Curiosity Navcam Left B image taken on Sol 1610, February 15, 2017.
Credit: NASA/JPL-Caltec

Now in Sol 1611, the Curiosity Mars rover is on location to survey several potential targets.

On Sol 1610 the Curiosity Mars rover drove nearly 89 feet (27 meters).

Dark bedrock

A dark patch of bedrock, appropriately named “Patch Mountain” was chosen for Curiosity’s Chemistry and Camera (ChemCam), Right Mastcam, and Mars Hand Lens Imager (MAHLI) observations.

Curiosity Mastcam Left image taken on Sol 1610, February 15, 2017.
Credit: NASA/JPL-Caltech/MSSS

The MAHLI imaging was moved after the ChemCam observation so that the laser-induced breakdown spectroscopy (LIBS) impact spots would be visible, reports Ken Herkenhoff of the USGS Astrogeology Science Center in Flagstaff, Arizona.

An additional MAHLI image was added to the standard full suite, to provide a 3-image mosaic from 5 centimeters.

Future driving

“Then the rover will drive again, and take images afterward to enable planning more activities on Sol 1612,” Herkenhoff adds.

Curiosity Front Hazcam Right B image taken on Sol 1611, February 16, 2017.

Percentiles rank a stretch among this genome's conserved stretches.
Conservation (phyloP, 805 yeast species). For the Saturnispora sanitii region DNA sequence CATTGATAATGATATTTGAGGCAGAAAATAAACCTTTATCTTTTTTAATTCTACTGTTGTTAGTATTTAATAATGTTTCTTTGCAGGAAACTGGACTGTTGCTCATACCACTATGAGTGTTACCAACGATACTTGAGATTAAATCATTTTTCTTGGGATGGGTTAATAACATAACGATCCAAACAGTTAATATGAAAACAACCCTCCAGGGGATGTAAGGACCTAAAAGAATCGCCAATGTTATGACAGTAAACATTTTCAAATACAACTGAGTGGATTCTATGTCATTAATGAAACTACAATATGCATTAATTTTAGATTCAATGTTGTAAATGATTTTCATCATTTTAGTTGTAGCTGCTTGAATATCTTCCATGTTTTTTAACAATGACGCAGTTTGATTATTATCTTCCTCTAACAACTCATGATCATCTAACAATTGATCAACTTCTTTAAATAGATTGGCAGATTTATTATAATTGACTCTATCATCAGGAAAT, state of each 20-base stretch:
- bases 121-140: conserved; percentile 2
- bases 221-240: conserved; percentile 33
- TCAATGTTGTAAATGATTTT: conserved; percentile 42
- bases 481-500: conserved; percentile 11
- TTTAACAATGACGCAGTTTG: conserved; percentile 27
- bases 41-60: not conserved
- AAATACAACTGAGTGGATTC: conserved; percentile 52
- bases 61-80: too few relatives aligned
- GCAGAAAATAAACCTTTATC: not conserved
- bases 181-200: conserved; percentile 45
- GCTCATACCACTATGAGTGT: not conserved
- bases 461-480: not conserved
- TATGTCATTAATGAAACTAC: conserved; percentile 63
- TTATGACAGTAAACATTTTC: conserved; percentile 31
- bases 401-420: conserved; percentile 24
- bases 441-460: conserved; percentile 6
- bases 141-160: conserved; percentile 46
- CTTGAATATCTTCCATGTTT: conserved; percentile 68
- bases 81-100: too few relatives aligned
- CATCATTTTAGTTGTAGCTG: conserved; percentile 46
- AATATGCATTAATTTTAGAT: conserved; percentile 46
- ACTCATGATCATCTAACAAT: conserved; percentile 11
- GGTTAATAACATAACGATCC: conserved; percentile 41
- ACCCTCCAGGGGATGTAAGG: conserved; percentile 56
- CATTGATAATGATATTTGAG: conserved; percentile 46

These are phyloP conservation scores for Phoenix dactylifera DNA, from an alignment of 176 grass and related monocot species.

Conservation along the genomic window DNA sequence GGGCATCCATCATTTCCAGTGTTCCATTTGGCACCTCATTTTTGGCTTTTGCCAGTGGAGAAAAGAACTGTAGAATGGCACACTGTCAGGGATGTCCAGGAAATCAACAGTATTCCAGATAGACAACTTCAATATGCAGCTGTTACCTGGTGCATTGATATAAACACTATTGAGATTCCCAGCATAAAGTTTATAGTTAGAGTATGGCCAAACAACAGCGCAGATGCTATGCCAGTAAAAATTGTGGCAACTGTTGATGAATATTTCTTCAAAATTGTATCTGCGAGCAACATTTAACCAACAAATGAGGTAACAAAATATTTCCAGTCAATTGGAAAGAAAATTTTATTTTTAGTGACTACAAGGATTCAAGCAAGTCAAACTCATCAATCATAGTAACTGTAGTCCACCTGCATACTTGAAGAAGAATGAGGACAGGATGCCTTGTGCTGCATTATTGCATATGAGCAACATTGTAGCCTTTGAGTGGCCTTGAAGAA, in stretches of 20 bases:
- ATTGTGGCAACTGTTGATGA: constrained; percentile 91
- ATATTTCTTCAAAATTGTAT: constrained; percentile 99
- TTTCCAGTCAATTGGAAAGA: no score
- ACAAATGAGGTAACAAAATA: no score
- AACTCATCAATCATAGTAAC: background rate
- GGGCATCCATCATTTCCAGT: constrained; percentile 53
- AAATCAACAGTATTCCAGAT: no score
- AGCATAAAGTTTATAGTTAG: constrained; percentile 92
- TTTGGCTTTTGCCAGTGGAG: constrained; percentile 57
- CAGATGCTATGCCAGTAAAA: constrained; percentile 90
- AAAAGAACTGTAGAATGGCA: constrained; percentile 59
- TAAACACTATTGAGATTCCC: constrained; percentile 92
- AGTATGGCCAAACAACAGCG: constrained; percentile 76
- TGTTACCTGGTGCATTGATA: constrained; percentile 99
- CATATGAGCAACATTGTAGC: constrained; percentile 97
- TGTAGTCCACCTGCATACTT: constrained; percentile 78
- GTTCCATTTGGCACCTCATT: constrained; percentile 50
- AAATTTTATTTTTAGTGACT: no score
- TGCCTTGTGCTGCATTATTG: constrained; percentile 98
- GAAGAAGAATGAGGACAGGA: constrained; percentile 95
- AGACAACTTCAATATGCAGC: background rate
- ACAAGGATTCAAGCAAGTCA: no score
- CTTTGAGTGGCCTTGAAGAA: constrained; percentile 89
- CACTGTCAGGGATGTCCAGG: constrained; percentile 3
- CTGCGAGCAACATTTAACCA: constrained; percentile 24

Credit: NASA/JPL-Caltech

Curiosity Mastcam Right image taken on Sol 1610, February 15, 2017.
Credit: NASA/JPL-Caltech/MSSS

Just before sunset, the robot’s Navcam will search for dust devils and
the Rover Environmental Monitoring Station (REMS) will complete the second part of their flight software update.

Dates of planned rover activities are subject to change due to a variety of factors related to the Martian environment, communication relays and rover status.

This map shows the route driven by NASA’s Mars rover Curiosity through the 1610 Martian day, or sol, of the rover’s mission on Mars (February 15, 2017).
From Sol 1608 to Sol 1610, Curiosity had driven a straight line distance of about 71.89 feet (21.91 meters). Since touching down in Bradbury Landing in August 2012, Curiosity has driven 9.67 miles (15.56 kilometers).
The base image from the map is from the High Resolution Imaging Science Experiment Camera (HiRISE) in NASA’s Mars Reconnaissance Orbiter.
Credit: NASA/JPL-CALTECH/University of Arizona

 

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